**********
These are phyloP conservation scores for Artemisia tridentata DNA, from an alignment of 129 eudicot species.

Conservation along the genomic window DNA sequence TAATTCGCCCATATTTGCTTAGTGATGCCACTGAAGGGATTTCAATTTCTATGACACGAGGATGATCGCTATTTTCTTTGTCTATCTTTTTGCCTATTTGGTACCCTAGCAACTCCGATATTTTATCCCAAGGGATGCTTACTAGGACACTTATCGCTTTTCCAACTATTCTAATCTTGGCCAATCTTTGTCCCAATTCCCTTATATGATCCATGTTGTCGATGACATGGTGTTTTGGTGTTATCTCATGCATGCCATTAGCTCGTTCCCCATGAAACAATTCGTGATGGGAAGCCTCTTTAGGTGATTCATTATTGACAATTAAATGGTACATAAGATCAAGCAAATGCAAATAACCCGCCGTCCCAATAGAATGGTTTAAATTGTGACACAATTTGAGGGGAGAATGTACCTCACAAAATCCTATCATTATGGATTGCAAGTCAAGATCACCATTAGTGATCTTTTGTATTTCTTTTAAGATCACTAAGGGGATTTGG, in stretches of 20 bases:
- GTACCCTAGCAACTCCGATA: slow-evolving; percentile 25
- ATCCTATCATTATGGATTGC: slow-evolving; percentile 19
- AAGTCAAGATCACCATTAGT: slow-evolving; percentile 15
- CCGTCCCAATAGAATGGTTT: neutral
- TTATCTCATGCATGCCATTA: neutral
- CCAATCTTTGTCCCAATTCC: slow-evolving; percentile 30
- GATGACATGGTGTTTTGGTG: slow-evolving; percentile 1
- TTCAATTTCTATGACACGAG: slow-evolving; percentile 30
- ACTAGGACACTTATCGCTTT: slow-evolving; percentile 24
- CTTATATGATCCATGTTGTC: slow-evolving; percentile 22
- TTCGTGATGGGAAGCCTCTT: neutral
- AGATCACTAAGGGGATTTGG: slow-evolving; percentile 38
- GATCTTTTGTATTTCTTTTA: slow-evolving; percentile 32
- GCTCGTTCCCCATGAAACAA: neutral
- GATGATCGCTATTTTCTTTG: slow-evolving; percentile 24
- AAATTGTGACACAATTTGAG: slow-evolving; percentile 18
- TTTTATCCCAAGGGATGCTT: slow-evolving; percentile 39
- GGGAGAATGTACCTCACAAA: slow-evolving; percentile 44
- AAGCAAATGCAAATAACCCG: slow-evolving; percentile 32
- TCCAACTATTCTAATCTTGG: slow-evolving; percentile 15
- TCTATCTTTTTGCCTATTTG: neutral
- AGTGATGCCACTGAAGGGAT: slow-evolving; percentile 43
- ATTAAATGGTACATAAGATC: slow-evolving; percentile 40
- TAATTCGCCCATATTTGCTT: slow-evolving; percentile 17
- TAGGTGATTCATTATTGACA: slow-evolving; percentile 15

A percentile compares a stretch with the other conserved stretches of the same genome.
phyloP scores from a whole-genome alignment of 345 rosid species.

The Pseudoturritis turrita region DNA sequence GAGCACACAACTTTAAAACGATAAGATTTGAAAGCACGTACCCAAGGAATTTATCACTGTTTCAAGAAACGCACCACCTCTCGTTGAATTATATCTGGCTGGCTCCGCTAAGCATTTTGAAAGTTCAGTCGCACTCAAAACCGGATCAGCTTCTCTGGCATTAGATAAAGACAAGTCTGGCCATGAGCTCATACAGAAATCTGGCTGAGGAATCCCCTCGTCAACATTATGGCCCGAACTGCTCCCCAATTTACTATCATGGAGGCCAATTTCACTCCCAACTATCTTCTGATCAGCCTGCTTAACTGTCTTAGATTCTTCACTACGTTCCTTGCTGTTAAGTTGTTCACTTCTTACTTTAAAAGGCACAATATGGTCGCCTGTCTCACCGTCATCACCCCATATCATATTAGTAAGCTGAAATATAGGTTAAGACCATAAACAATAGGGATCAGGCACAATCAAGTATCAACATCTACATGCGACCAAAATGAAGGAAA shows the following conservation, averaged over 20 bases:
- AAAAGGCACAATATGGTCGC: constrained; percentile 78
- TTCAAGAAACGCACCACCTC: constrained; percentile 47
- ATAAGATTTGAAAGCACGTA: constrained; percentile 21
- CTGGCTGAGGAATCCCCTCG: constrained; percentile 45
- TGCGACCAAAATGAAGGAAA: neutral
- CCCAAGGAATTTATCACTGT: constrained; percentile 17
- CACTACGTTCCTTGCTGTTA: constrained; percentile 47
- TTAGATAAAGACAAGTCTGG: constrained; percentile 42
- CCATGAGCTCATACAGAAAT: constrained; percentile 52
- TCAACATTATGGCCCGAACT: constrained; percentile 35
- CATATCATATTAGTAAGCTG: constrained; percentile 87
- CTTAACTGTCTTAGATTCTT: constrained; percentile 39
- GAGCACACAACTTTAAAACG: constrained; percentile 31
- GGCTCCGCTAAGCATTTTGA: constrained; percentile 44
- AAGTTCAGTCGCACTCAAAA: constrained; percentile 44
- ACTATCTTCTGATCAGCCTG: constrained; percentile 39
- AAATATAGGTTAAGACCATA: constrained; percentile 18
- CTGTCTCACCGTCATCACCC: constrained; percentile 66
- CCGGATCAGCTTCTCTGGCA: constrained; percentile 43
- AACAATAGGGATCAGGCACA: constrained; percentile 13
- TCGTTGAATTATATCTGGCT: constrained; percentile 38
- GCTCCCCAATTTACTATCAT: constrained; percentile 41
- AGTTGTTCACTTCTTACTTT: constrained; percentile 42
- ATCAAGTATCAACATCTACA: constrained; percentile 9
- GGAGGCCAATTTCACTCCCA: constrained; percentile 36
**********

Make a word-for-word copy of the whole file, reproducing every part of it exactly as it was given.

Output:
These are phyloP conservation scores for Artemisia tridentata DNA, from an alignment of 129 eudicot species.

Conservation along the genomic window DNA sequence TAATTCGCCCATATTTGCTTAGTGATGCCACTGAAGGGATTTCAATTTCTATGACACGAGGATGATCGCTATTTTCTTTGTCTATCTTTTTGCCTATTTGGTACCCTAGCAACTCCGATATTTTATCCCAAGGGATGCTTACTAGGACACTTATCGCTTTTCCAACTATTCTAATCTTGGCCAATCTTTGTCCCAATTCCCTTATATGATCCATGTTGTCGATGACATGGTGTTTTGGTGTTATCTCATGCATGCCATTAGCTCGTTCCCCATGAAACAATTCGTGATGGGAAGCCTCTTTAGGTGATTCATTATTGACAATTAAATGGTACATAAGATCAAGCAAATGCAAATAACCCGCCGTCCCAATAGAATGGTTTAAATTGTGACACAATTTGAGGGGAGAATGTACCTCACAAAATCCTATCATTATGGATTGCAAGTCAAGATCACCATTAGTGATCTTTTGTATTTCTTTTAAGATCACTAAGGGGATTTGG, in stretches of 20 bases:
- GTACCCTAGCAACTCCGATA: slow-evolving; percentile 25
- ATCCTATCATTATGGATTGC: slow-evolving; percentile 19
- AAGTCAAGATCACCATTAGT: slow-evolving; percentile 15
- CCGTCCCAATAGAATGGTTT: neutral
- TTATCTCATGCATGCCATTA: neutral
- CCAATCTTTGTCCCAATTCC: slow-evolving; percentile 30
- GATGACATGGTGTTTTGGTG: slow-evolving; percentile 1
- TTCAATTTCTATGACACGAG: slow-evolving; percentile 30
- ACTAGGACACTTATCGCTTT: slow-evolving; percentile 24
- CTTATATGATCCATGTTGTC: slow-evolving; percentile 22
- TTCGTGATGGGAAGCCTCTT: neutral
- AGATCACTAAGGGGATTTGG: slow-evolving; percentile 38
- GATCTTTTGTATTTCTTTTA: slow-evolving; percentile 32
- GCTCGTTCCCCATGAAACAA: neutral
- GATGATCGCTATTTTCTTTG: slow-evolving; percentile 24
- AAATTGTGACACAATTTGAG: slow-evolving; percentile 18
- TTTTATCCCAAGGGATGCTT: slow-evolving; percentile 39
- GGGAGAATGTACCTCACAAA: slow-evolving; percentile 44
- AAGCAAATGCAAATAACCCG: slow-evolving; percentile 32
- TCCAACTATTCTAATCTTGG: slow-evolving; percentile 15
- TCTATCTTTTTGCCTATTTG: neutral
- AGTGATGCCACTGAAGGGAT: slow-evolving; percentile 43
- ATTAAATGGTACATAAGATC: slow-evolving; percentile 40
- TAATTCGCCCATATTTGCTT: slow-evolving; percentile 17
- TAGGTGATTCATTATTGACA: slow-evolving; percentile 15

A percentile compares a stretch with the other conserved stretches of the same genome.
phyloP scores from a whole-genome alignment of 345 rosid species.

The Pseudoturritis turrita region DNA sequence GAGCACACAACTTTAAAACGATAAGATTTGAAAGCACGTACCCAAGGAATTTATCACTGTTTCAAGAAACGCACCACCTCTCGTTGAATTATATCTGGCTGGCTCCGCTAAGCATTTTGAAAGTTCAGTCGCACTCAAAACCGGATCAGCTTCTCTGGCATTAGATAAAGACAAGTCTGGCCATGAGCTCATACAGAAATCTGGCTGAGGAATCCCCTCGTCAACATTATGGCCCGAACTGCTCCCCAATTTACTATCATGGAGGCCAATTTCACTCCCAACTATCTTCTGATCAGCCTGCTTAACTGTCTTAGATTCTTCACTACGTTCCTTGCTGTTAAGTTGTTCACTTCTTACTTTAAAAGGCACAATATGGTCGCCTGTCTCACCGTCATCACCCCATATCATATTAGTAAGCTGAAATATAGGTTAAGACCATAAACAATAGGGATCAGGCACAATCAAGTATCAACATCTACATGCGACCAAAATGAAGGAAA shows the following conservation, averaged over 20 bases:
- AAAAGGCACAATATGGTCGC: constrained; percentile 78
- TTCAAGAAACGCACCACCTC: constrained; percentile 47
- ATAAGATTTGAAAGCACGTA: constrained; percentile 21
- CTGGCTGAGGAATCCCCTCG: constrained; percentile 45
- TGCGACCAAAATGAAGGAAA: neutral
- CCCAAGGAATTTATCACTGT: constrained; percentile 17
- CACTACGTTCCTTGCTGTTA: constrained; percentile 47
- TTAGATAAAGACAAGTCTGG: constrained; percentile 42
- CCATGAGCTCATACAGAAAT: constrained; percentile 52
- TCAACATTATGGCCCGAACT: constrained; percentile 35
- CATATCATATTAGTAAGCTG: constrained; percentile 87
- CTTAACTGTCTTAGATTCTT: constrained; percentile 39
- GAGCACACAACTTTAAAACG: constrained; percentile 31
- GGCTCCGCTAAGCATTTTGA: constrained; percentile 44
- AAGTTCAGTCGCACTCAAAA: constrained; percentile 44
- ACTATCTTCTGATCAGCCTG: constrained; percentile 39
- AAATATAGGTTAAGACCATA: constrained; percentile 18
- CTGTCTCACCGTCATCACCC: constrained; percentile 66
- CCGGATCAGCTTCTCTGGCA: constrained; percentile 43
- AACAATAGGGATCAGGCACA: constrained; percentile 13
- TCGTTGAATTATATCTGGCT: constrained; percentile 38
- GCTCCCCAATTTACTATCAT: constrained; percentile 41
- AGTTGTTCACTTCTTACTTT: constrained; percentile 42
- ATCAAGTATCAACATCTACA: constrained; percentile 9
- GGAGGCCAATTTCACTCCCA: constrained; percentile 36